According to a report published by the CDC in 2013, nearly half of the prescriptions written today are for antibiotics and nearly half of those are not necessary or the best therapy option. This has resulted in an astounding 2 million US citizens developing severe infections from resistant strains of bacteria. Furthermore, nearly 23,000 people die each year as a direct result of these infections. To help educate the public about the dangers of antibiotic resistance, the Centers for Disease Control and Prevention (CDC) has launched “Get Smart About Antibiotics” week November 16-22, 2015. The purpose of this week is to raise awareness about the issue of antibiotic resistance and the importance of appropriate antibiotic prescribing and use or “antibiotic stewardship”. The term “stewardship” carries an ethical connotation that embodies responsible planning and management of resources by those who use them. Antibiotics are invaluable resources that have saved millions of lives and as such, each person has a duty to use them responsibly.
One factor contributing to resistance is when a person who does not need antibiotics takes them. For example, someone infected by a virus, such as the common cold, would not benefit from taking an antibiotic. Instead, the drug will attack the natural, helpful bacteria in this person’s body. When bacteria are exposed to the same antibiotics over and over, they learn how to fight off those drugs and become resistant. These resistant bacteria can then multiply, making more resistant bacteria, and the cycle continues. Eventually, bacteria that could once quickly be stopped by antibiotics are no longer so easily destroyed. This puts everyone at risk, but by raising awareness, the CDC hopes to stem the tide of resistance.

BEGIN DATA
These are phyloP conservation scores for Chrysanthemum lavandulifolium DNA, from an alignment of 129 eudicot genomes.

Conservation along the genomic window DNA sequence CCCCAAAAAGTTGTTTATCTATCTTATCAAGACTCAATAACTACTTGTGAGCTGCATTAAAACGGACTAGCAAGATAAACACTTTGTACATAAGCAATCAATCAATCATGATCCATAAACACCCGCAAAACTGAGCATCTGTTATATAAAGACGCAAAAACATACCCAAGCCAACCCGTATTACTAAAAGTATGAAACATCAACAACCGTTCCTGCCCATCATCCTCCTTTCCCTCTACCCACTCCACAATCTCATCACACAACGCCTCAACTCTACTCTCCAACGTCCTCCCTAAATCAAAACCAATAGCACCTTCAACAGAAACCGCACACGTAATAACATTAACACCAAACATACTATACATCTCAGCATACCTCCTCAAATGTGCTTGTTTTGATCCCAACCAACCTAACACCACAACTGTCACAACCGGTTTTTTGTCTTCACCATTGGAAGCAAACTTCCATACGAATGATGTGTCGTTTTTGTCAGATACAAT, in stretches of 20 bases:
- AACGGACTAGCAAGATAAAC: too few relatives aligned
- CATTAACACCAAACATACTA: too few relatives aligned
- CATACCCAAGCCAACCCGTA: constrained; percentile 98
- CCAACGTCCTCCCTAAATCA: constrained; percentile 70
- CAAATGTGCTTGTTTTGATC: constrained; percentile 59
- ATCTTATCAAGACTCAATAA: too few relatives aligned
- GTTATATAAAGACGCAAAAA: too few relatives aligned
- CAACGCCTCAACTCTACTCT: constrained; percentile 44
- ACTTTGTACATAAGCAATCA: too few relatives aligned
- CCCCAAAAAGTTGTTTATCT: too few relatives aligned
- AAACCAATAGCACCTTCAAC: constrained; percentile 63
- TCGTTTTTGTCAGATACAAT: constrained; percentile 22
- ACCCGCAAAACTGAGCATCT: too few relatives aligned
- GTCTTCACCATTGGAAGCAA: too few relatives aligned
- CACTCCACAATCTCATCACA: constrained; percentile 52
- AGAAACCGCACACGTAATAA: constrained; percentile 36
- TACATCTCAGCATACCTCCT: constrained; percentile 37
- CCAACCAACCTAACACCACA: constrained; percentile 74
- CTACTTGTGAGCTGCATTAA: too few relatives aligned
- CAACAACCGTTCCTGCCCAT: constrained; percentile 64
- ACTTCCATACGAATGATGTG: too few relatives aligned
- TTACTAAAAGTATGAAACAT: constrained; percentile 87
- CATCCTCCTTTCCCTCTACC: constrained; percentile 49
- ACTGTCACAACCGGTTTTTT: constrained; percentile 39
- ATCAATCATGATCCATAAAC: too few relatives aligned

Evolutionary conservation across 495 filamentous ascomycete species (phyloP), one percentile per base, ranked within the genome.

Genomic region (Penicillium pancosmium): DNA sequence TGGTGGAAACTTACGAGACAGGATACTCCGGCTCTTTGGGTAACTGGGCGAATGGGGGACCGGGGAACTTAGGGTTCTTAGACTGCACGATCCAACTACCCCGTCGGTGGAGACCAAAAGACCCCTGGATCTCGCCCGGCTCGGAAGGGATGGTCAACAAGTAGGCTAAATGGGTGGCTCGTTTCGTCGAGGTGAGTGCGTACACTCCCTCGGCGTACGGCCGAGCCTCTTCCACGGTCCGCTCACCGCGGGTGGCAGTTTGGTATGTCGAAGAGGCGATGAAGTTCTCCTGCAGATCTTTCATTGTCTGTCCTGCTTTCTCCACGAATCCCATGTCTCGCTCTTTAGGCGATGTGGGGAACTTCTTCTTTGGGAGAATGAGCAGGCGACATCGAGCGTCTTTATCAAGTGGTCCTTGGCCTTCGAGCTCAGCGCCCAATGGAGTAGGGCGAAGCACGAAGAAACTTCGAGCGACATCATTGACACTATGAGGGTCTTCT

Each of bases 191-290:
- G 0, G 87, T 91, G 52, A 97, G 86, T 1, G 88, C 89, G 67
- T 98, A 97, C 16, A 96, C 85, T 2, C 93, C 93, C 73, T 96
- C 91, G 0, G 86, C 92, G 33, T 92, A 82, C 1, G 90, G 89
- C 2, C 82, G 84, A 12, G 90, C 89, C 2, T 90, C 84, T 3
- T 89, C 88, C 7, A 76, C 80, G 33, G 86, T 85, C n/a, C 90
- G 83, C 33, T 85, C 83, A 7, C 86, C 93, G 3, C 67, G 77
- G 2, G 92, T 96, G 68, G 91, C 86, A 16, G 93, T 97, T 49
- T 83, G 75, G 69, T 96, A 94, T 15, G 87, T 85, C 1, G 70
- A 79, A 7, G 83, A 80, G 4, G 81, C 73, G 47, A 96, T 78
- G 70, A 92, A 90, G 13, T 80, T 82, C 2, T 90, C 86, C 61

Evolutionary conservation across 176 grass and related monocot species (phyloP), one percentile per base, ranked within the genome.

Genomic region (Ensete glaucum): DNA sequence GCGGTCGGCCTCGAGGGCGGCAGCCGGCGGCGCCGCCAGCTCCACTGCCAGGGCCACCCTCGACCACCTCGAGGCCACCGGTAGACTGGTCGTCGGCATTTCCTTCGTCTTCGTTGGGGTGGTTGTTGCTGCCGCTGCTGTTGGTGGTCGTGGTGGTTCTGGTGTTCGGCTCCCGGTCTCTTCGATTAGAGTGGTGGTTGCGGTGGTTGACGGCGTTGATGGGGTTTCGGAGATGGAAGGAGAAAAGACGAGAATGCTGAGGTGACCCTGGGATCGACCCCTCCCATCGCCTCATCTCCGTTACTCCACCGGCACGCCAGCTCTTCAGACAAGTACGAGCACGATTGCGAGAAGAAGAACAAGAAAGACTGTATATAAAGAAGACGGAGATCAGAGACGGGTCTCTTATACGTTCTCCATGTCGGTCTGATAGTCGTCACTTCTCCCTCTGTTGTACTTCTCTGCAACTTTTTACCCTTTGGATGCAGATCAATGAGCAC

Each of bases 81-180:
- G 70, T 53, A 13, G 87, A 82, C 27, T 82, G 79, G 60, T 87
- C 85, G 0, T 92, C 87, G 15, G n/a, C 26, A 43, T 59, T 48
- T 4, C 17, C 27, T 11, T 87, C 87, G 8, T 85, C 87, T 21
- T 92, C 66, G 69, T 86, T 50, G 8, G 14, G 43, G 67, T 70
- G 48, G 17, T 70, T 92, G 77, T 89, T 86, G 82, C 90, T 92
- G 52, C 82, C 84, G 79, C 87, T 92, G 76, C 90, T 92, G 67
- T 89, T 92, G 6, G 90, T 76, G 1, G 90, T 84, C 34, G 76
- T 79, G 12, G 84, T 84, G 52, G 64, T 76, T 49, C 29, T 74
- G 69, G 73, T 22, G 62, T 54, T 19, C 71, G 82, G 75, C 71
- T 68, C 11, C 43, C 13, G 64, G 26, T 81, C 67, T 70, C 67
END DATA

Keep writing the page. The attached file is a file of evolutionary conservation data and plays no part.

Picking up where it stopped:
This year’s Get Smart Week serves as a key initiative for antibiotic stewardship within communities and healthcare facilities. In order to get involved, the University of Charleston School of Pharmacy is hosting a Student Convocation in November to discuss the role pharmacists’ can play in the fight against antibiotic resistance. Dr. Jessica Sobnosky, an Antimicrobial Stewardship and Infectious Diseases Clinical Pharmacist from King’s Daughters Medical Center and Dr. Jessica Robinson, an Assistant Professor from the University of Charleston School of Pharmacy, as well as Infectious Diseases Clinical Pharmacy Specialist at Charleston Area Medical Center, will be sharing their experiences and encouraging students to get involved. In order to gain further insight, Dr. Glenn Ridenour, an Infectious Disease Specialist from Charleston Area Medical Center, will be joining Dr. Sobnosky and Dr. Robinson for a Q&A panel following the convocation. The UCSOP Class of 2017 will be following this event with a health fair at the Charleston Town Center on Friday, November 20th in order to engage the public on a direct level and share what they have learned about antibiotic stewardship.
Antibiotic stewardship is one small step towards improving appropriate antibiotic use. Our hope is to get as many students involved in this campaign as possible, so we can reach the community at large. For more information, you may visit the CDC’s Get Smart page at http://www.cdc.gov/getsmart/week/